Name: Eric Scealf.
High school: Chattanooga Central High School (Class of 1986).
Family: Wife, Lysa; daughters, Destiny, 19, Evie, 8.
Claim to fame: lead singer, The Unsatisfied.
Day job: landscaping.
Name: Doug Bales.
High school: Tyner High School, 1984.
Family: Sons Elliott, 21, Dylan, 19.
Claim to fame: Drummer, The Unsatisfied, Uncle Lightnin.'
Day job: studio manager, Revolution Sound.
Bales: "Lee's Lieutenants: A Study in Command"
Scealf: "A Clockwork Orange"
Bales: "Streetcar Named Desire"
Scealf: Iggy Pop
Bales.: Woody Guthrie
Scealf: "That which doesn't kill you, makes you stronger."
Eric Scealf remembers the day he decided to become a rock star. He was a student at Brown Middle School. Weeks earlier, his father had been paralyzed in an accident and his uncle had been killed in a separate incident.
Partly to escape reality, he painted a Paul Stanley star on his face and performed a Kiss song during the school's talent show.
"Later, I was photographed with ["Shock Theater's"] Dingbat, and I knew right then I wanted to be a star," he said.
In 1986, he graduated from Central High School, formed The Unsatisfied and started mowing grass. He's been doing both ever since.
"I've never had a boss," Scealf said.
The first drummer in the band was Doug Bales, though his initial tenure was short-lived. Over the years he played with several other bands, including Uncle Lightnin'. Bales rejoined the group six years ago.
The Unsatisfied have toured the country several times over the years, opening for acts such as Iggy Pop and The Misfits, and they've played legendary clubs such as CBGBs in New York.
They've released several demo cassettes and nationally released albums. They have played at most of the live music venues in town over the years and recently did an unplugged set at Hamilton Place to an enthusiastic crowd of shoppers. Last week they were part of the lineup for a benefit show at JJ's Bohemia.
The band recently finished a new CD, "Songs the Belt Taught Us," and are currently shopping it around to labels.
Scealf and Bales sat down over coffee at Greyfriar's earlier this week to talk about the band.
Q. How did The Unsatisfied start?
Scealf: He [Bales] put up a flyer in the old Camelot Records in Hixson. We got in touch and started playing.
Q. I was the original drummer, but I broke my elbow. It took a year to heal, so they found someone else. I came back six years ago.
Scealf: He's the taskmaster and he handles the business stuff. He pays attention and catches everything I miss.
Q. How have you managed to keep the band together for so long?
Scealf: I have know idea, except that I'm addicted to it.
Q. The people that I've interviewed over the years that are still playing music for any length of time have one thing in common. They love doing it. Does that describe you guys?
Scealf: Definitely. I have to do this. It's like when we practice, it's maximum volume, maximum effort, maximum energy. It's like I have X amount of time to do this and I have to give everything I have to The Unsatisfied.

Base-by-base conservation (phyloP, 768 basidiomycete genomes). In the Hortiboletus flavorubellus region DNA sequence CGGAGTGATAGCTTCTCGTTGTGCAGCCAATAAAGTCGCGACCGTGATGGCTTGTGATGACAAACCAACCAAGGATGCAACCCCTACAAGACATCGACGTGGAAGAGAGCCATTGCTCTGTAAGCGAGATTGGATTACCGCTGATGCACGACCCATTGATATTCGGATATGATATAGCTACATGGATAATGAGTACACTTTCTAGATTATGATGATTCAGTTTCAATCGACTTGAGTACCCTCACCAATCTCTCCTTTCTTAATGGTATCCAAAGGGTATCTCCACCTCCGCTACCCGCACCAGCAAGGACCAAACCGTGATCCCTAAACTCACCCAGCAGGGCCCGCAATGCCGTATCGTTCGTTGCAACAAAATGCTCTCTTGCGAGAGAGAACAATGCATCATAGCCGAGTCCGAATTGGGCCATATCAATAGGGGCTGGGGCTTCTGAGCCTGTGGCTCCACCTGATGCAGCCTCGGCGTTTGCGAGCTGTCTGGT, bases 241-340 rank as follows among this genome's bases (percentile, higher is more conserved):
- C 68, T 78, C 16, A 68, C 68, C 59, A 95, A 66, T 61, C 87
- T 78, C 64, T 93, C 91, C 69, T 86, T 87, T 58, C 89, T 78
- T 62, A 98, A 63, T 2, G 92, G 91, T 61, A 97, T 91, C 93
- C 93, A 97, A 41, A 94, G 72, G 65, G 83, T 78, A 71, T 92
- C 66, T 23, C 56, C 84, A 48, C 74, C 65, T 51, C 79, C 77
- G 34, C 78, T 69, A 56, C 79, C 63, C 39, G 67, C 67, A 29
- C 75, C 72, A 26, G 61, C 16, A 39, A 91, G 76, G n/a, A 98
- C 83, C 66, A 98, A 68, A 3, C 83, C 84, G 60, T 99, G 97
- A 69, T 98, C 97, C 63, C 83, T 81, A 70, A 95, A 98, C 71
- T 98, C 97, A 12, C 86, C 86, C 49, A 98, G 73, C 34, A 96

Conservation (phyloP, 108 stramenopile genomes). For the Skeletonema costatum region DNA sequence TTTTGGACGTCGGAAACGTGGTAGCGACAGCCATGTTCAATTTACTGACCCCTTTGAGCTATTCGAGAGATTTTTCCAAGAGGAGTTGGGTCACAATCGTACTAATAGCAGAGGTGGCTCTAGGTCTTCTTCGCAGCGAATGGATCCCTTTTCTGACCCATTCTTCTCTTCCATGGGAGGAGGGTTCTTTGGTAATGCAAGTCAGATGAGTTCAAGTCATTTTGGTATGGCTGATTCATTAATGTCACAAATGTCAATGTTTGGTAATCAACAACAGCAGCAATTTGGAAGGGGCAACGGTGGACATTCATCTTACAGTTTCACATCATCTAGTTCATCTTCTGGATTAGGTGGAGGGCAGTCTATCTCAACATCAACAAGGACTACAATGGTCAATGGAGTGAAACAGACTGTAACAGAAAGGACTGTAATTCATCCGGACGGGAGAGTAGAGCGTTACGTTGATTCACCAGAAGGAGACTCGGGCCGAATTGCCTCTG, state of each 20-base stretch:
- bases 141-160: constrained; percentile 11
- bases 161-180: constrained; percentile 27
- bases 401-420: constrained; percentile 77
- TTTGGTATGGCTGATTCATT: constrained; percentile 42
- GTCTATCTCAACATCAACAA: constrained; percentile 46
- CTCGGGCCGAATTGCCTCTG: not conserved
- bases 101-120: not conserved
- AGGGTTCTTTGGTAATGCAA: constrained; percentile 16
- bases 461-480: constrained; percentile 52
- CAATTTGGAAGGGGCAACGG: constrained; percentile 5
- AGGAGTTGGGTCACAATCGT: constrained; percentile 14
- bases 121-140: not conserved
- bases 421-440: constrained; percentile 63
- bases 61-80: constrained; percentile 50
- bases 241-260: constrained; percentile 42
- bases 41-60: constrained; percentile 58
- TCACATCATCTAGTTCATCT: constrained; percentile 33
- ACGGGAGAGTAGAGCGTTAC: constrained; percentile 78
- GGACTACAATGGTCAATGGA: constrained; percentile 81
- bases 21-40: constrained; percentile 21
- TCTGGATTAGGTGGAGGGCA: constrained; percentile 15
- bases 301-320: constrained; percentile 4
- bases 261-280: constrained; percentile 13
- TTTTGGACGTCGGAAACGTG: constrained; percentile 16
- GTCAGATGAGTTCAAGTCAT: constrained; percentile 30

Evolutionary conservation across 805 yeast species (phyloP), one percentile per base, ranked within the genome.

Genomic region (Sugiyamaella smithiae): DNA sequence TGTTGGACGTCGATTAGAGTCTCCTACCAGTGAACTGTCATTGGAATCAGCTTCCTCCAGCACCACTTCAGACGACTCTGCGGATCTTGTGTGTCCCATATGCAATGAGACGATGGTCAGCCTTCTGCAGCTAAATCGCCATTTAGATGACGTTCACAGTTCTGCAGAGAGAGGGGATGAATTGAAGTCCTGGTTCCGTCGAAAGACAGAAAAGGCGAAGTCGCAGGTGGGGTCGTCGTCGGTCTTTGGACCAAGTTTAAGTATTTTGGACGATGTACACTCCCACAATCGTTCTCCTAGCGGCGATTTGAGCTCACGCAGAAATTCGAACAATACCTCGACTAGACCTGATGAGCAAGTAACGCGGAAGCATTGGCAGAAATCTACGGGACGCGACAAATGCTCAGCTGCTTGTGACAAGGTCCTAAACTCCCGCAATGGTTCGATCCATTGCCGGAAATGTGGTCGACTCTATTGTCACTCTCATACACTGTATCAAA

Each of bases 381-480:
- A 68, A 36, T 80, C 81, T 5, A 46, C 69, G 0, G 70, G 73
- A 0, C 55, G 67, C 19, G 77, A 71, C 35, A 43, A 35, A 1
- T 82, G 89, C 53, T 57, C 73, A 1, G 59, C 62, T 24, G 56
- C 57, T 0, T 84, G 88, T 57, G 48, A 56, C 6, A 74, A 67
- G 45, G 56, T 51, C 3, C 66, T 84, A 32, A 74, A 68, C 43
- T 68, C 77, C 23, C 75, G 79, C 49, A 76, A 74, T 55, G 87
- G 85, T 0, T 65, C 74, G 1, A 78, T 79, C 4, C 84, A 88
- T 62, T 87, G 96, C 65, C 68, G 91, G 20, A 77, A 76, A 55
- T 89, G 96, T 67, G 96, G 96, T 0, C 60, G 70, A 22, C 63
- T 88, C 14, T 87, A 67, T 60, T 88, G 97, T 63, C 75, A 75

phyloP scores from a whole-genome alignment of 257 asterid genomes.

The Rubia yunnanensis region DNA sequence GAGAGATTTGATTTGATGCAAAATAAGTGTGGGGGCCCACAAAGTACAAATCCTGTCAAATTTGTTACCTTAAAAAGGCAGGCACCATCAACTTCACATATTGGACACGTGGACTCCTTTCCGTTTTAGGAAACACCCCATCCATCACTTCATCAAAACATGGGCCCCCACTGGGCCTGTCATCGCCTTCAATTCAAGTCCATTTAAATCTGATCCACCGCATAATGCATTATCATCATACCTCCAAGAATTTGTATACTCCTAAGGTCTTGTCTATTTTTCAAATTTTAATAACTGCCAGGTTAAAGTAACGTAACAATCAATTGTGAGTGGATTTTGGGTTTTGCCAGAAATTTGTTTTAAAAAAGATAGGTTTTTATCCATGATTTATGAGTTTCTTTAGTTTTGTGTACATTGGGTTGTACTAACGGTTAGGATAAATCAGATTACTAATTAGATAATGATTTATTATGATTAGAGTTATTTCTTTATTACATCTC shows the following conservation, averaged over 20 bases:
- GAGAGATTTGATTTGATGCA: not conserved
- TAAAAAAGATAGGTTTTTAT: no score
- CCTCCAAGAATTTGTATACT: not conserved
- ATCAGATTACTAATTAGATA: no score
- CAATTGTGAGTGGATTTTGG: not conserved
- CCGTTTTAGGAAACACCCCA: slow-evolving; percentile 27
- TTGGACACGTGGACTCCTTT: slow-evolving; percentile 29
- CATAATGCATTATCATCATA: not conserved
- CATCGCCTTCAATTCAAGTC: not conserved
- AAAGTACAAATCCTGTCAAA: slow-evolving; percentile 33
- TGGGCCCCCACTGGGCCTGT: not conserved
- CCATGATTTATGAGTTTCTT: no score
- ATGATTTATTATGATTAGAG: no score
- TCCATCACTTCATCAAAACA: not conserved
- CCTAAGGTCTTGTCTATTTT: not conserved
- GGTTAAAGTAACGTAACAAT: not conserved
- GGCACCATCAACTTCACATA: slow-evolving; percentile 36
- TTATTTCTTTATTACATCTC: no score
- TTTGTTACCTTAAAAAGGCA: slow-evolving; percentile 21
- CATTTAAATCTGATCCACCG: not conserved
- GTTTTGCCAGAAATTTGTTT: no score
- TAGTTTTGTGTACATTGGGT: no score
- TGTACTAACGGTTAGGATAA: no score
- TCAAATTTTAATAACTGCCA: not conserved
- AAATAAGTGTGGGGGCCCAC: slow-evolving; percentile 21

Bales: If you have it inside you, you have to get it out. If you are doing it for the big payoff, don't even pick it up. You're better off going to college.
Q. You guys had kids pretty early on. Was it tough being in a band and having children?
Bales: It's probably why I'm single. Being on the road is tough.
Scealf: It's probably why I'm still married. Because I was on the road. I'm serious. Really, Lysa is the perfect person for this. She's very supportive and has even traveled with us. I told her when we started that she had to accept this because I have to do it.
Q. When will the new record be available?
Bales: We are shopping it right now. It's the best record I've ever had anything to do with.
Scealf: We recorded it here and mixed it in Athens, Georgia. Some of the songs we wrote 10 years ago and some we wrote two years ago. It took about a year and a half to finish.
Q. What is your favorite moment with the band.
Scealf: Opening for the Misfits. Joey Ramone had died the same month. I quit drinking that month too and haven't had a drop since. That night I raised my fist and dedicated 'Smash It Up' by The Damned to Joey Ramone and 1,300 people raised their fists at the same time. It was an awesome moment.
Bales: For me it was hearing the finished master for this CD. It was a long process and stressful and hearing it felt like a huge accomplishment.
Contact Barry Courter at firstname.lastname@example.org or at 423-757-6354.
Barry Courter is staff reporter and columnist for the Times Free Press. He started his journalism career at the Chattanooga News-Free Press in 1987. He covers primarily entertainment and events for ChattanoogaNow, as well as feature stories for the Life section. Born in Lafayette, Ind., Barry has lived in Chattanooga since 1968. He graduated from Notre Dame High School and the University of Tennessee at Chattanooga with a degree in broadcast journalism. He previously was ...